As there is very limited information on the clinical relevance of OCTN2 to drug ADME or DDI, it is not currently included in the FDA or EMA guidances.
|Location||Endogenous substrates||In vitro substrates used experimentally||Substrate drugs||Inhibitors|
|kidney, ileum, colon, skeletal muscle, lung, mammary gland, ovary, placenta, CNS, cornea, blood-retinal barrier, macrophages, lymphocytes, spermatozoa, heart, pancreas, prostate, brain||carnitine||carnitine (Na-dependent transport), TEA (Na-independent transport)||etoposide, cephaloridine, ipratropium, tiotropium, mildronate, cephaloridine, emetine, verapamil, spironolactone, entecavir, imatinib||verapamil, quinidine, emetine|
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2. Wu, X., et al., cDNA sequence, transport function, and genomic organization of human OCTN2, a new member of the organic cation transporter family. Biochem Biophys Res Commun, 1998. 246(3): p. 589-95.
3. Tamai, I., et al., Molecular and functional identification of sodium ion-dependent, high affinity human carnitine transporter OCTN2. J Biol Chem, 1998. 273(32): p. 20378-82.
4. Grigat, S., et al., The carnitine transporter SLC22A5 is not a general drug transporter, but it efficiently translocates mildronate. Drug Metab Dispos, 2009. 37(2): p. 330-7.
5. Koepsell, H., Polyspecific organic cation transporters: their functions and interactions with drugs. Trends Pharmacol Sci, 2004. 25(7): p. 375-81.
6. Ohashi, R., et al., Na(+)-dependent carnitine transport by organic cation transporter (OCTN2): its pharmacological and toxicological relevance. J Pharmacol Exp Ther, 1999. 291(2): p. 778-84.
7. Ohashi, R., et al., Molecular and physiological evidence for multifunctionality of carnitine/organic cation transporter OCTN2. Mol Pharmacol, 2001. 59(2): p. 358-66.
8. Nakamura, T., et al., Transport of ipratropium, an anti-chronic obstructive pulmonary disease drug, is mediated by organic cation/carnitine transporters in human bronchial epithelial cells: implications for carrier-mediated pulmonary absorption. Mol Pharm, 2010. 7(1): p. 187-95.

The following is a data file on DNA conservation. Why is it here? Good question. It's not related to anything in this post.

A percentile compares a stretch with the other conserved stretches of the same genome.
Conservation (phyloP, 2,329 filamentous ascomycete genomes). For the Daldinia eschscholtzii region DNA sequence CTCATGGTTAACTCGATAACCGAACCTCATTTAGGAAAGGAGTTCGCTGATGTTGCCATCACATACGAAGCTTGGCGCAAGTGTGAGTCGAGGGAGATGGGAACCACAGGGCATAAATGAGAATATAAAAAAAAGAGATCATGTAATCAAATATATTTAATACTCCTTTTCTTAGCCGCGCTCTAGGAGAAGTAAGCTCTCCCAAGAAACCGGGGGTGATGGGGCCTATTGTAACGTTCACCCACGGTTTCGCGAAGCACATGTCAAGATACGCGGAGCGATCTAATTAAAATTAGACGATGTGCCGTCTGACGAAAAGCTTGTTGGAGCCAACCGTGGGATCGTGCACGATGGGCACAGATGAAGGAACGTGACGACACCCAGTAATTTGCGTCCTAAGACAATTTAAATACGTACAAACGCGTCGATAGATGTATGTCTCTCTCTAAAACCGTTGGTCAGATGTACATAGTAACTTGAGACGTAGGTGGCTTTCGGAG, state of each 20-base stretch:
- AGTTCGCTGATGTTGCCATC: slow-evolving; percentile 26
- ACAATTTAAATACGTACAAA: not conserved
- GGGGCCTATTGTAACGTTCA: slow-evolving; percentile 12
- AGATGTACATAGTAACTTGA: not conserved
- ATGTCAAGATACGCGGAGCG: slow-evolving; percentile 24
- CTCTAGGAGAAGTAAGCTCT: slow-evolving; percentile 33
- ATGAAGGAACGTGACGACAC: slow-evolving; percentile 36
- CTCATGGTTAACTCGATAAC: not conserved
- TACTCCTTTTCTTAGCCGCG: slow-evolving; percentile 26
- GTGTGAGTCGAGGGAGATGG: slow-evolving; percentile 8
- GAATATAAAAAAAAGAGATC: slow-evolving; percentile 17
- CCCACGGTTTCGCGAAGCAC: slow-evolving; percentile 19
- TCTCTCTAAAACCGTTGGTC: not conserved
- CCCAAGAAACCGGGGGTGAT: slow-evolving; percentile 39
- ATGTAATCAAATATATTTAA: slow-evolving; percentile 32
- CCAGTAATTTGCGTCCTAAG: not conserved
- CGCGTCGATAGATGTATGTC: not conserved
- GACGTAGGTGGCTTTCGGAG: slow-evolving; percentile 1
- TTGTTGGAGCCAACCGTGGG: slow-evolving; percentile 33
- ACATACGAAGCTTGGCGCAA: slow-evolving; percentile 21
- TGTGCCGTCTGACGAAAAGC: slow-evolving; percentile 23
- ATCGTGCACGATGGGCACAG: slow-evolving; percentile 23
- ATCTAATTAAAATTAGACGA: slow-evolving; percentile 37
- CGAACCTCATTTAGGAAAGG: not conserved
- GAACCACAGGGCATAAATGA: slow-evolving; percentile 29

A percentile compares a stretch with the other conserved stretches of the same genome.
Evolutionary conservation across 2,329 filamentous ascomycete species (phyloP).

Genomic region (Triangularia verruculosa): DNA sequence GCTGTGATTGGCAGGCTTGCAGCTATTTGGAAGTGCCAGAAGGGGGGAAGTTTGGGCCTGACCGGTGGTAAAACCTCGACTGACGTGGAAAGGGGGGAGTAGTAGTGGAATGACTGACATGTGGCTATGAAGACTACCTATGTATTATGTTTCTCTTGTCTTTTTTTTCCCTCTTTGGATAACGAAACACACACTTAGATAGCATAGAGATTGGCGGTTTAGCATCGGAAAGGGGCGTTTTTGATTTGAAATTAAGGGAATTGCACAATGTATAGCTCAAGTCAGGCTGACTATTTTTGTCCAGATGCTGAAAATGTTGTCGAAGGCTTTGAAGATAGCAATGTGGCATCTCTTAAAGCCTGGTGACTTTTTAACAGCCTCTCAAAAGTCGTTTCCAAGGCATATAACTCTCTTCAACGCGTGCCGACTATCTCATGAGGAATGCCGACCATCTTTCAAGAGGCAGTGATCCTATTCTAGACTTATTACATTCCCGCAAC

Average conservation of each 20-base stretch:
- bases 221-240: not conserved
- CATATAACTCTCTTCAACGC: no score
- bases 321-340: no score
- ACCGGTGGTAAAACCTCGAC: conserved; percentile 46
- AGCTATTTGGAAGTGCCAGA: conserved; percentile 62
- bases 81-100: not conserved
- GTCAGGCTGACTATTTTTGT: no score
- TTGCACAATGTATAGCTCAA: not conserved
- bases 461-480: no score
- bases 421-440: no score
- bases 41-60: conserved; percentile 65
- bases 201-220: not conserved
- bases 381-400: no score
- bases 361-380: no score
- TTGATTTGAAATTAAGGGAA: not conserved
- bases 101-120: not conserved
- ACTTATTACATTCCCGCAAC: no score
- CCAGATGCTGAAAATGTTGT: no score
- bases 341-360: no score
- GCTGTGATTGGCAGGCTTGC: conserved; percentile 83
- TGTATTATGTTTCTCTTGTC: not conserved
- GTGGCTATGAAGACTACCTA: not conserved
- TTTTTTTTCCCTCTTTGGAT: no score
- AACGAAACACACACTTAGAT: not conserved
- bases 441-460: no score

9. Mukherjee, M., et al., In-cell Western detection of organic cation transporters in bronchial epithelial cell layers cultured at an air-liquid interface on Transwell inserts. J Pharmacol Toxicol Methods, 2013. 68(2): p. 184-189.
10. Yang, X., et al., Multiple Drug Transporters Are Involved in Renal Secretion of Entecavir. Antimicrob Agents Chemother, 2016. 60(10): p. 6260-70.
11. Nezu, J., et al., Primary systemic carnitine deficiency is caused by mutations in a gene encoding sodium ion-dependent carnitine transporter. Nat Genet, 1999. 21(1): p. 91-4.
12. Tang, N.L., et al., Mutations of OCTN2, an organic cation/carnitine transporter, lead to deficient cellular carnitine uptake in primary carnitine deficiency. Hum Mol Genet, 1999. 8(4): p. 655-60.
13. Wang, Y., et al., Phenotype and genotype variation in primary carnitine deficiency. Genet Med, 2001. 3(6): p. 387-92.
14. Peltekova, V.D., et al., Functional variants of OCTN cation transporter genes are associated with Crohn disease. Nat Genet, 2004. 36(5): p. 471-5.
15. Waller, S., et al., Evidence for association of OCTN genes and IBD5 with ulcerative colitis. Gut, 2006. 55(6): p. 809-14.
16. Angelini, S., et al., Polymorphisms in OCTN1 and OCTN2 transporters genes are associated with prolonged time to progression in unresectable gastrointestinal stromal tumours treated with imatinib therapy. Pharmacol Res, 2013. 68(1): p. 1-6.